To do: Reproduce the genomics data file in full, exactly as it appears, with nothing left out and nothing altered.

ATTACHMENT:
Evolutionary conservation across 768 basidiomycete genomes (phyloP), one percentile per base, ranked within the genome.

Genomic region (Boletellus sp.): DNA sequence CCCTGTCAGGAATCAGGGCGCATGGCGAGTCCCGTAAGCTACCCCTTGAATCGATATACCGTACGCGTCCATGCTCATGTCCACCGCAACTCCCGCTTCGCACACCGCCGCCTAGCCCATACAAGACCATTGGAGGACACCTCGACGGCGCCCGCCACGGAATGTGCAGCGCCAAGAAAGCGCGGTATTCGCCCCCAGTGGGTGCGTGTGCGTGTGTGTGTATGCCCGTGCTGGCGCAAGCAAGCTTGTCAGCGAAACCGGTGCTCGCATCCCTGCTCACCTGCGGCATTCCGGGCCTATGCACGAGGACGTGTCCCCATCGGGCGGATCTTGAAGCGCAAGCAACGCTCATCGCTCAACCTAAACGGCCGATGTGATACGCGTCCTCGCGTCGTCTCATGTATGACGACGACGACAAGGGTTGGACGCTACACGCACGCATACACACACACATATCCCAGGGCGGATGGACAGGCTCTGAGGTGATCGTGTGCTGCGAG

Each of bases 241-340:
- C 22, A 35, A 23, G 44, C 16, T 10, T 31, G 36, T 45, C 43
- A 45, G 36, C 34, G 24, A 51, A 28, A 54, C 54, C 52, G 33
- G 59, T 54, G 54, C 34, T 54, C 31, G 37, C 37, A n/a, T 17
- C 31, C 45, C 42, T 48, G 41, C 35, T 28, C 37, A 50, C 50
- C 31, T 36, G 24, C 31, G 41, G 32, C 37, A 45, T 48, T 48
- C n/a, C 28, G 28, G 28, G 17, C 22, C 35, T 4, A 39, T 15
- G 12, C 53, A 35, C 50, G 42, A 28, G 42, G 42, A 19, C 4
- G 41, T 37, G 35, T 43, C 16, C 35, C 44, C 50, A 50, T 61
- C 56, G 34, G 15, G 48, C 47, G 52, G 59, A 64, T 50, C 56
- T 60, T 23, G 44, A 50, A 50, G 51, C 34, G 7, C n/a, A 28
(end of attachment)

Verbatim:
Evolutionary conservation across 768 basidiomycete genomes (phyloP), one percentile per base, ranked within the genome.

Genomic region (Boletellus sp.): DNA sequence CCCTGTCAGGAATCAGGGCGCATGGCGAGTCCCGTAAGCTACCCCTTGAATCGATATACCGTACGCGTCCATGCTCATGTCCACCGCAACTCCCGCTTCGCACACCGCCGCCTAGCCCATACAAGACCATTGGAGGACACCTCGACGGCGCCCGCCACGGAATGTGCAGCGCCAAGAAAGCGCGGTATTCGCCCCCAGTGGGTGCGTGTGCGTGTGTGTGTATGCCCGTGCTGGCGCAAGCAAGCTTGTCAGCGAAACCGGTGCTCGCATCCCTGCTCACCTGCGGCATTCCGGGCCTATGCACGAGGACGTGTCCCCATCGGGCGGATCTTGAAGCGCAAGCAACGCTCATCGCTCAACCTAAACGGCCGATGTGATACGCGTCCTCGCGTCGTCTCATGTATGACGACGACGACAAGGGTTGGACGCTACACGCACGCATACACACACACATATCCCAGGGCGGATGGACAGGCTCTGAGGTGATCGTGTGCTGCGAG

Each of bases 241-340:
- C 22, A 35, A 23, G 44, C 16, T 10, T 31, G 36, T 45, C 43
- A 45, G 36, C 34, G 24, A 51, A 28, A 54, C 54, C 52, G 33
- G 59, T 54, G 54, C 34, T 54, C 31, G 37, C 37, A n/a, T 17
- C 31, C 45, C 42, T 48, G 41, C 35, T 28, C 37, A 50, C 50
- C 31, T 36, G 24, C 31, G 41, G 32, C 37, A 45, T 48, T 48
- C n/a, C 28, G 28, G 28, G 17, C 22, C 35, T 4, A 39, T 15
- G 12, C 53, A 35, C 50, G 42, A 28, G 42, G 42, A 19, C 4
- G 41, T 37, G 35, T 43, C 16, C 35, C 44, C 50, A 50, T 61
- C 56, G 34, G 15, G 48, C 47, G 52, G 59, A 64, T 50, C 56
- T 60, T 23, G 44, A 50, A 50, G 51, C 34, G 7, C n/a, A 28